"Living" a myth, then, implies a genuinely "religious" experience, since it differs from the ordinary experience of everyday life. The "religiousness" of this experience is due to the fact that one re-enacts fabulous, exalting, significant events, one again witnesses the creative deeds of the Supernaturals; one ceases to exist in the everyday world and enters a transfigured, auroral world impregnated with the Supernaturals' presence. What is involved is not a commemoration of mythical events but a reiteration of them. The protagonists of the myth are made present; one becomes their contemporary. This also implies that one is no longer living in chronological time, but in the primordial Time, the Time when the event first took place. This is why we can use the term the "strong time" of myth; it is the prodigious, "sacred" time when something new, strong, and significant was manifested. To re-experience that time, to re-enact it as often as possible, to witness again the spectacle of the divine works, to meet with the Supernaturals and relearn their creative lesson is the desire that runs like a pattern through all the ritual reiterations of myths. In short, myths reveal that the World, man, and life have a supernatural origin and history, and that this history is significant, precious, and exemplary.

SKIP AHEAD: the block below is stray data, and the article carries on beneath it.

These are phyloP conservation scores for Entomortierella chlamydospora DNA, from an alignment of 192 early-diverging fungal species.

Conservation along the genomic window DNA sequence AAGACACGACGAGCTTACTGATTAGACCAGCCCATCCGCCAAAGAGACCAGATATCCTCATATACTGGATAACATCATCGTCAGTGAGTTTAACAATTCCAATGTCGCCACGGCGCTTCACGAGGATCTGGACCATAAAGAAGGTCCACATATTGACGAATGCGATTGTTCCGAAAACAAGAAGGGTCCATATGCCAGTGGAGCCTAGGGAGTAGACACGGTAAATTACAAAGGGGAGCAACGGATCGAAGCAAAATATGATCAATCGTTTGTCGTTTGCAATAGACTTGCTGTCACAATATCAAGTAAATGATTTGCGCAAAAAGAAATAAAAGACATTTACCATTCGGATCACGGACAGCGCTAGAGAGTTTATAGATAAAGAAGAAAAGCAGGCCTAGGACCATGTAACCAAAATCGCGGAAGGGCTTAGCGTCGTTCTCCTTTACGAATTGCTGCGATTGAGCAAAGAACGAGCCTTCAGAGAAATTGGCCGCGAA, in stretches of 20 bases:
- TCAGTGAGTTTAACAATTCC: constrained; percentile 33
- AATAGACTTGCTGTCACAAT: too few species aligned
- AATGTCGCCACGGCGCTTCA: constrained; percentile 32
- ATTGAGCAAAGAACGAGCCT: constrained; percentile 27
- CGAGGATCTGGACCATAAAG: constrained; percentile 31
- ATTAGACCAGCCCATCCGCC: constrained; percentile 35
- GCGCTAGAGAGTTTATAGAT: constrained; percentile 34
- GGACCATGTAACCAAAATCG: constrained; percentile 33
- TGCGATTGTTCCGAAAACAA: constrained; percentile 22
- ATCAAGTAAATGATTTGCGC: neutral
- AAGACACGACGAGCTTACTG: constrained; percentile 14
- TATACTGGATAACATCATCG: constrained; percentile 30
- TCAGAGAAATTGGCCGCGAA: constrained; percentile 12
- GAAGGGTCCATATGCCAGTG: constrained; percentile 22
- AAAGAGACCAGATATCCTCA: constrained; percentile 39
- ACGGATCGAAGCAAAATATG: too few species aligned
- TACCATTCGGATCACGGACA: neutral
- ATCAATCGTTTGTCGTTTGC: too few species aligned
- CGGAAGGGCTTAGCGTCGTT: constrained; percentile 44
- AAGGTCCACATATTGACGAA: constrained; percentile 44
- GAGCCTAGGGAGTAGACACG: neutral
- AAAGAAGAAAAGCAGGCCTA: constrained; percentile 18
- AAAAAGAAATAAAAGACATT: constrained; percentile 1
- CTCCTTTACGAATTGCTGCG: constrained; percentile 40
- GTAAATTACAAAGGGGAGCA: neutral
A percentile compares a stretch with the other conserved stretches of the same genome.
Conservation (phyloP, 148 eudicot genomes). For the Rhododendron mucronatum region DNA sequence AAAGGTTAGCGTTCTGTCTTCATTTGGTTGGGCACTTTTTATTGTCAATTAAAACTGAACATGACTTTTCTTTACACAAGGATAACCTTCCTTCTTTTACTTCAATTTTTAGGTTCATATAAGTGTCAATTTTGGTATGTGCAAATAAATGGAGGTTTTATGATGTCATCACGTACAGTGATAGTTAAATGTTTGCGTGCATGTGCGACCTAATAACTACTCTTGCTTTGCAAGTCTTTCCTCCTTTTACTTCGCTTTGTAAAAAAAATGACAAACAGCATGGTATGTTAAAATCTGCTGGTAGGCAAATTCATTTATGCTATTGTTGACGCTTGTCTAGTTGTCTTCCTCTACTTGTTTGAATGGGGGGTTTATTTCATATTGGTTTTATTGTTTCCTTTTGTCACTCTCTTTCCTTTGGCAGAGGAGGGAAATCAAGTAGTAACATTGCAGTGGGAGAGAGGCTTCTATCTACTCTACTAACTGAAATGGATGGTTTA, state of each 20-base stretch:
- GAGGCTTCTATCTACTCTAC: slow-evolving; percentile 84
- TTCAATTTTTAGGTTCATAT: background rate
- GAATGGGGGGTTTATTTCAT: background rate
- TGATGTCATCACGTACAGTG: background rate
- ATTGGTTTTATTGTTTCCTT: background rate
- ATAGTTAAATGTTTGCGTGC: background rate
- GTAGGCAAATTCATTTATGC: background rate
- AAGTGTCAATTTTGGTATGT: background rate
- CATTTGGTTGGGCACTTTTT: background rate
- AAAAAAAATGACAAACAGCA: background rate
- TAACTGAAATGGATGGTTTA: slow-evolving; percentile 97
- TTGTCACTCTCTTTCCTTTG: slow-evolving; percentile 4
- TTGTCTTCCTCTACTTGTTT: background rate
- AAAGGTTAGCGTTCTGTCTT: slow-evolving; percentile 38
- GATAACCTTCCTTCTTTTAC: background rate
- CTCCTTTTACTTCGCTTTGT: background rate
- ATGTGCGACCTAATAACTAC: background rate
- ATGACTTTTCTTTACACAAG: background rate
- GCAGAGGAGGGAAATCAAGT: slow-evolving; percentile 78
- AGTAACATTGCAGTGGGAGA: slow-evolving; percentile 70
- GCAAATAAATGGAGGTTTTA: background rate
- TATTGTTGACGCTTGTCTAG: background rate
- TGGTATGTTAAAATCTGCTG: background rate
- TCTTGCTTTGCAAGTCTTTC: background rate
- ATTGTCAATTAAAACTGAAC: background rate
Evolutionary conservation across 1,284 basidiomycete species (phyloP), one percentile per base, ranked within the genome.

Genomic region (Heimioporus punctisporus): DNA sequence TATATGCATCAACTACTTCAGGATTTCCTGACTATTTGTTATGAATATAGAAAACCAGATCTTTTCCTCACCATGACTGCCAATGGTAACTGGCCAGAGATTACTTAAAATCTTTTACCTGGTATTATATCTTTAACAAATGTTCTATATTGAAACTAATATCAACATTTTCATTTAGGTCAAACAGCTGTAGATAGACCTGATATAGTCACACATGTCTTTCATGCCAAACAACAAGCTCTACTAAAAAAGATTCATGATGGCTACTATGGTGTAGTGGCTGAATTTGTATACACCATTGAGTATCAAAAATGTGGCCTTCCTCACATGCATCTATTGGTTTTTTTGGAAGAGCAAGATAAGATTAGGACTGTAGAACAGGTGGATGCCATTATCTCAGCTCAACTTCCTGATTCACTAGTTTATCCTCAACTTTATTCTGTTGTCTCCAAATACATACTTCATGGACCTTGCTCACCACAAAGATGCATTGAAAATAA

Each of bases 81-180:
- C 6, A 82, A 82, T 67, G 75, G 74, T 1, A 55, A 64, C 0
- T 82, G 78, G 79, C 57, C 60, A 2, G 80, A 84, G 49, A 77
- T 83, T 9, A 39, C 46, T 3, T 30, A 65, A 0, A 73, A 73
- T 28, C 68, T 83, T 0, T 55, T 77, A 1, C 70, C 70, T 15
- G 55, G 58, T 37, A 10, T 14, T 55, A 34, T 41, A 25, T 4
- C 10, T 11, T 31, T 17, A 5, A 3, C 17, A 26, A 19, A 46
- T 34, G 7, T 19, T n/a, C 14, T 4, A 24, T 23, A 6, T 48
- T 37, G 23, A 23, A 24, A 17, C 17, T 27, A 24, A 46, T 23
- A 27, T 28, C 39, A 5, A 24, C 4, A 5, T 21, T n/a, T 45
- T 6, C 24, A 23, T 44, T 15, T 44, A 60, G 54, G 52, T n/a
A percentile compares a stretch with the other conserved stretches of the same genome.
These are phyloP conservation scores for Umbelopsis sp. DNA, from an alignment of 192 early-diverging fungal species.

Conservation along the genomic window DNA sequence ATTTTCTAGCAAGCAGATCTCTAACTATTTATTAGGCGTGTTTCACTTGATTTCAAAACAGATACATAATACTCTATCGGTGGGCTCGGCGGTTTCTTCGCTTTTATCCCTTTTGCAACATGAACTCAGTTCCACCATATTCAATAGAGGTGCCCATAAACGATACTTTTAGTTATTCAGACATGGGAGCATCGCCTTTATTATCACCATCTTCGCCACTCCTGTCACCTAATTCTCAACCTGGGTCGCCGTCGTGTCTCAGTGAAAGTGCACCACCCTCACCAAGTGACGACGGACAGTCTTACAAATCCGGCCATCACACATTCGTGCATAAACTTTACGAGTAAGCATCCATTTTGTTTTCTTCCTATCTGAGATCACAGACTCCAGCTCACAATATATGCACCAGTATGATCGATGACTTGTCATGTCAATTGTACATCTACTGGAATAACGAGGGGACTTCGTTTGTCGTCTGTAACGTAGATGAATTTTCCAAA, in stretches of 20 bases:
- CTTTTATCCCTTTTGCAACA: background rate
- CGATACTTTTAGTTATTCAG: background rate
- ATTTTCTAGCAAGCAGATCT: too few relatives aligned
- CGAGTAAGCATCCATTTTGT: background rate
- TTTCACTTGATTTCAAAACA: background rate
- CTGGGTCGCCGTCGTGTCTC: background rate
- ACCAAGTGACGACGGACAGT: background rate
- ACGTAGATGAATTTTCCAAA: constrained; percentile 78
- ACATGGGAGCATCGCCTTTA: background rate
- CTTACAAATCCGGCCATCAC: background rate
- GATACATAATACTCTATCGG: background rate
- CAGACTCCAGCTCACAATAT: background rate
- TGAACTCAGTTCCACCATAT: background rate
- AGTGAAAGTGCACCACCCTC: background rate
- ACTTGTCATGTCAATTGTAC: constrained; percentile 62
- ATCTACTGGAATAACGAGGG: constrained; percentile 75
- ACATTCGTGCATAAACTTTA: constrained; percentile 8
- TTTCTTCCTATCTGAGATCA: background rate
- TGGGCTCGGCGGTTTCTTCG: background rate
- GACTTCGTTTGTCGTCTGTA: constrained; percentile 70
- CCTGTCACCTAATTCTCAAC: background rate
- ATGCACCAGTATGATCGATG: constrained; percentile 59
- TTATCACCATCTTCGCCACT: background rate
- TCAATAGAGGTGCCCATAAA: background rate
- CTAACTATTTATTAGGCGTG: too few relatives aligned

Satya Nadella Foto

„We are the only ones who can harness the power of software and deliver it through devices and services that truly empower every individual and every organization. We are the only company with history and continued focus in building platforms and ecosystems that create broad opportunity.“